English - Spelling, Punctuation & Grammar
At St Paul’s we aim to enable pupils to confidently use the essential skills of grammar, punctuation and spelling in order to develop a love of writing. By the end of Year Six these skills will allow the children to express their thoughts and ideas clearly and creatively through the written word.
The objectives of the National Curriculum are closely followed to ensure that the skills learnt in spelling, punctuation and grammar are embedded and transferred into writing. Lessons are carefully planned so that skills are taught, embedded, revisited and then developed in a sequential way which promotes learning and retention of knowledge and skills.
At St Paul’s, in Spelling, Punctuation and Grammar sessions, the children learn key objectives and skills in relation to this area through pacey, interactive sessions. Our children are then provided with further opportunities during their wider curriculum to embed their new learning. Explicit Grammar lessons are included within English lessons once a week in all year groups, but Years 6 have focused grammar sessions in addition. Year 3 receive regular phonics to support their acquisition of spelling skills and phonic/spelling interventions are provided throughout the key stage to support pupils and to raise attainment.
Weekly spellings are progressive throughout the school and focus on the spelling rules that are required for each year group. Opportunities are provided throughout the week to practice using a variety of strategies including dictated sentences, modelled and shared writing. A look, cover, write, check approach is often used for homework which is supported by our online spelling programs Spelling Shed and Doodle. These can be accessed at home as part of home learning and allows parents to support their child’s learning.
At St Paul’s School, children will make good progress from their own personal starting points. The impact of the SPAG curriculum can be seen in books, in outcomes and discussion with our pupils. Based on ongoing assessments, work is planned to address misconceptions and gaps in learning to ensure that the SPAG curriculum effectively meets the needs of all children.
By the end of Year Six they will be able to write clearly and accurately and adapt their language and style for a range of contexts, purposes and audiences. Our children will acquire a wide vocabulary and have a strong command and love of the written word.
Spelling is monitored on a weekly basis through application, dictation and marking within written work. Spelling ages are assessed biannually and are recorded on SIMS. Grammar and spelling are assessed termly with PIRA tests and progress and attainment is monitored through Educater and discussed with SLT at pupil progress meetings.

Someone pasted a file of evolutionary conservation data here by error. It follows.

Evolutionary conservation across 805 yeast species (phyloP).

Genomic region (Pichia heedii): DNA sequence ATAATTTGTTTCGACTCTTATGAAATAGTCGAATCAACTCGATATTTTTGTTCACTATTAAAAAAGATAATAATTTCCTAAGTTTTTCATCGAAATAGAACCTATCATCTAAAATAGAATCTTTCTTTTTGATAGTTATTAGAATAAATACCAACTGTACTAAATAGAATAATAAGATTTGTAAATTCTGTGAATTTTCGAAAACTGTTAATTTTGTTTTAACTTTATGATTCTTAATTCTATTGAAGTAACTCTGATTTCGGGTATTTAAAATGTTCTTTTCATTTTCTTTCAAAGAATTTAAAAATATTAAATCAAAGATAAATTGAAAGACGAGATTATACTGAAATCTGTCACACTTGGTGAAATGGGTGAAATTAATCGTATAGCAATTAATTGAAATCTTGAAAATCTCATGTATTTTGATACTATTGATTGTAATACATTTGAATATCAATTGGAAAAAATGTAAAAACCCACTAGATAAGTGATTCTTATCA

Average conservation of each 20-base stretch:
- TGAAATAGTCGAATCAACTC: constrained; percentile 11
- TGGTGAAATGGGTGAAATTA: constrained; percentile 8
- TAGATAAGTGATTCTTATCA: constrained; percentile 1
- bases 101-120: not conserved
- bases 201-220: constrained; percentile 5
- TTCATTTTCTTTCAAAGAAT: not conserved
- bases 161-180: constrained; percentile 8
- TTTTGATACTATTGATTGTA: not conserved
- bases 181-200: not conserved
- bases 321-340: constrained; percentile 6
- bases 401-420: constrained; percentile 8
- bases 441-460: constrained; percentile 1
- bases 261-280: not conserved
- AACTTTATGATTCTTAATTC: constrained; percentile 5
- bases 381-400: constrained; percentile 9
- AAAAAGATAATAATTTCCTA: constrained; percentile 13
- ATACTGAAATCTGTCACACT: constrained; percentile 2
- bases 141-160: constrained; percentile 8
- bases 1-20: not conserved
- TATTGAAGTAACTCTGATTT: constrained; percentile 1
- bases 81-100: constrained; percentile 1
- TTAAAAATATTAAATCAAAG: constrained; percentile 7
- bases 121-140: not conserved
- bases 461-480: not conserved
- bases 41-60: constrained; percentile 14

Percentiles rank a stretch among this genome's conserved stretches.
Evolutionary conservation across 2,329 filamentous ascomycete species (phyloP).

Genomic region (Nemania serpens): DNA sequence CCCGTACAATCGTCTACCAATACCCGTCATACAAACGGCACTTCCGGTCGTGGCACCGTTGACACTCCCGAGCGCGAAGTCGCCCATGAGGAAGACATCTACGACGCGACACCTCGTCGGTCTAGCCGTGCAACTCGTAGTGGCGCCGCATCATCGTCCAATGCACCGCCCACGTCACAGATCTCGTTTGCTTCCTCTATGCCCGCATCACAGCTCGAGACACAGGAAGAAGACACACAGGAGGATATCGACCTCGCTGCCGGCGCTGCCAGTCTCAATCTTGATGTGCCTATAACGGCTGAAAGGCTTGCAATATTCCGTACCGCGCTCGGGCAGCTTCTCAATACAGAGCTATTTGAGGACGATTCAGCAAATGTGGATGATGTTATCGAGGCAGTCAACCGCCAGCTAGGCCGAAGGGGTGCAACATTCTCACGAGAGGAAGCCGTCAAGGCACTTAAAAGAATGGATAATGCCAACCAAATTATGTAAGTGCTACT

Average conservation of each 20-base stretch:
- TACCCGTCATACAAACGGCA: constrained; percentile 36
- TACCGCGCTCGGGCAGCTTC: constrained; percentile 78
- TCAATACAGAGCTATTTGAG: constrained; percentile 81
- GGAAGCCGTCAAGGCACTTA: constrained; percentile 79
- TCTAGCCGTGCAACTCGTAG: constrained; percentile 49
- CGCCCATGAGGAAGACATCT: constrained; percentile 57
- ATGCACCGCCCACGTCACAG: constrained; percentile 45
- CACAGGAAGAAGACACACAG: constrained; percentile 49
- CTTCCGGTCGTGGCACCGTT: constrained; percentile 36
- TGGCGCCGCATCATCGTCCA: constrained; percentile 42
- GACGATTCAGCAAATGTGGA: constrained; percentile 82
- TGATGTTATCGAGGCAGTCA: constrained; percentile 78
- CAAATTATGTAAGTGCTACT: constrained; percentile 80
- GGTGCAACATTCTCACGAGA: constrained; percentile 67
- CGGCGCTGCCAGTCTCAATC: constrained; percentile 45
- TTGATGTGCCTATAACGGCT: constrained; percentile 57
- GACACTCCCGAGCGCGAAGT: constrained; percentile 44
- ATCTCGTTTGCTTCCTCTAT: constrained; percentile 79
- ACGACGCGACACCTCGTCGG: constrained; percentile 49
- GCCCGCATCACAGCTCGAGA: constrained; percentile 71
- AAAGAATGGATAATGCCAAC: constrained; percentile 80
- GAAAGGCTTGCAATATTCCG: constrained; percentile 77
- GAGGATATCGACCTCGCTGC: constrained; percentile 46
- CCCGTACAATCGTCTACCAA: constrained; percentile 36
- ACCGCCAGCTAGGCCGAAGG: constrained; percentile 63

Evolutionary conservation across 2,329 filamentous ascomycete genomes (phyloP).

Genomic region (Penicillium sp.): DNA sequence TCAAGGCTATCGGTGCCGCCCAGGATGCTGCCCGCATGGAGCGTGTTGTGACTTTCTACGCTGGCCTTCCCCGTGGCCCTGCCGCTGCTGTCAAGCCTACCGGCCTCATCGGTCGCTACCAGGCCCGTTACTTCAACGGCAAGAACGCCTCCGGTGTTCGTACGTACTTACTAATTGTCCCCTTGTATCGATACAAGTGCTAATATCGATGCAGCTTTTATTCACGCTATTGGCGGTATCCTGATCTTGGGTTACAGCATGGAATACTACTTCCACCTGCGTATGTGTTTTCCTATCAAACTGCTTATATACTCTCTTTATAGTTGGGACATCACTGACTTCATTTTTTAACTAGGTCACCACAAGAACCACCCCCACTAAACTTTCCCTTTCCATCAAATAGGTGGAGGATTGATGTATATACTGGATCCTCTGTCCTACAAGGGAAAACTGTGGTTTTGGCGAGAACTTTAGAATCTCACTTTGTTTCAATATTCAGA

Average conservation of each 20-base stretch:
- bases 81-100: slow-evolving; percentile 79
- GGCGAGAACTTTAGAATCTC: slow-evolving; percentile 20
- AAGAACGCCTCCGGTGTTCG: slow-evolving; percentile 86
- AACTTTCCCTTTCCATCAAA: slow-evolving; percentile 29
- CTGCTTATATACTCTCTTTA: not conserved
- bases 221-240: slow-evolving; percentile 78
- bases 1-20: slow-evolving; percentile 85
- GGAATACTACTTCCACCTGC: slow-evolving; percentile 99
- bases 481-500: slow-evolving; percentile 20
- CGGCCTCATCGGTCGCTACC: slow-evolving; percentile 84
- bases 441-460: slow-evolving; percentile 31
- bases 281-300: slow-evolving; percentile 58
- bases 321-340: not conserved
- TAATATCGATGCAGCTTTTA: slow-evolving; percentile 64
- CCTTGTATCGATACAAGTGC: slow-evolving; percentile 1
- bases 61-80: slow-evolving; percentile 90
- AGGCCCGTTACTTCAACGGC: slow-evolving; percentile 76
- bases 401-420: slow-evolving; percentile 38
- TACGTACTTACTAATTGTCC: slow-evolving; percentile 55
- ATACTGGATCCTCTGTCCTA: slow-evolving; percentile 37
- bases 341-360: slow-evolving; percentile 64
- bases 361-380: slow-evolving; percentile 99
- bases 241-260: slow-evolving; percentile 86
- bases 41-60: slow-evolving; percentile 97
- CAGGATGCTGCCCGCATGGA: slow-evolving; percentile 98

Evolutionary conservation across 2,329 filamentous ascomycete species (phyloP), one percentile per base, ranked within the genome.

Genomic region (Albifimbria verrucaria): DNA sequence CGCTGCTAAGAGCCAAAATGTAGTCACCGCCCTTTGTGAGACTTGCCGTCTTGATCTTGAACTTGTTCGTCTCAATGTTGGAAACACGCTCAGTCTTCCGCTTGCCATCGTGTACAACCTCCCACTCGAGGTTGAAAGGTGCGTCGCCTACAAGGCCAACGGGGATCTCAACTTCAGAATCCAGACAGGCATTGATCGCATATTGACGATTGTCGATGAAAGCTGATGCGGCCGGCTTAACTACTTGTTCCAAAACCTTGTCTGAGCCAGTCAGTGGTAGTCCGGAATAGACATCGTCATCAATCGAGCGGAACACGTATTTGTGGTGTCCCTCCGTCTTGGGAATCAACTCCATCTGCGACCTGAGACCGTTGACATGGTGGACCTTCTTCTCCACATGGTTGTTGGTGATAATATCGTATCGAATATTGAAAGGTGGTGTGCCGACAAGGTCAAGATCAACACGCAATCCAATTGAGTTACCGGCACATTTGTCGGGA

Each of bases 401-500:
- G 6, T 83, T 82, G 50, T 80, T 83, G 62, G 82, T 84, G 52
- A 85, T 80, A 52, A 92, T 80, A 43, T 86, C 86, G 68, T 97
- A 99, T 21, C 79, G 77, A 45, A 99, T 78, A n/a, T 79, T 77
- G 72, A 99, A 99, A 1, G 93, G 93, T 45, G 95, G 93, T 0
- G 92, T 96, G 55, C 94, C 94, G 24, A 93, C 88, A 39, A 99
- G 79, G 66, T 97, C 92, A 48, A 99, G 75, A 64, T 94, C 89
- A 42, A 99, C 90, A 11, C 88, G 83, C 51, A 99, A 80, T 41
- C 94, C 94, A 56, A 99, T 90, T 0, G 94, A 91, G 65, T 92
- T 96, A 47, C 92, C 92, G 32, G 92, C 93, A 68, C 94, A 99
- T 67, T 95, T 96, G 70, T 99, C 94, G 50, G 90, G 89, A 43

Some people read words more accurately than they spell them. The word lists for Years 3 and 4 and Years 5 and 6 are statutory. The lists are a mixture of words pupils frequently use in their writing and those which they often misspell. Some of the listed words may be thought of as quite challenging, but the words in each list can easily be taught within the four years of key stage 2 alongside other words that teachers consider appropriate. Please find below the word lists for Years 3 and 4, and Years 5 and 6. They are available as a download at the bottom of the page.
Memorizing the Spelling of New Words
When you come across a new word ALWAYS use the LOOK - THINK - COVER - WRITE - CHECK method to memorize it. LOOK carefully at the new word. How can you break it into smaller bits? Do any of the smaller bits remind you of the patterns of letters from other words?
THINK about the parts of the words which might cause problems - double letters for instance, or a vowel that isn't pronounced as you would expect.
COVER the word and close your eyes. Try to see it in your mind's eye.
WRITE the word down without looking back.
CHECK to see if you're right. If not, look carefully at where you went wrong and try again.
More Hot Tips
- Whenever you have to copy a new word from the blackboard, from a book, or from the dictionary always try to write the whole word in one go. Don't keep looking back after every few letters.
- Try finger-writing: while you're THINKing about the word, pretend to write it with your finger, on your desk or on your hand.
Parents can also help their children by:
- Encouraging them to look closely at words and talking to them about words.
- Encouraging them to try new words.
- Play words games like Hangman, Boggle and Scrabble.
- Pointing out interesting newspaper items.
- Encouraging visits to the library or buying comics, magazines and books as treats.
- Encouraging effective memorizing strategies (LOOK - THINK - COVER - WRITE – CHECK).
- Respecting "good mistakes" : those which use letter.
- Patterns which do make the right sound, even though they are not right for that particular word.
So, for "purpose": ensuring a dictionary is on hand for homework
- For regular misspellings, use a mnemonic (because elephants can’t always use small exits = because).
- Use colour for difficult sound/letter spellings (friendly).
- Chunk words into syllables to help spellings – Wed-nes-day.
- Use learnt word patterns (Read Write Inc – ‘Blow the Snow’).
- Investigate root words and have a go at adding prefixes and suffixes (hope/hopeless/hopefully).
- Use fridge magnets to practise spellings.
- Learn spellings ‘little and often’.
- Write a silly story with words from the spelling lists.
Click below for downloadable resources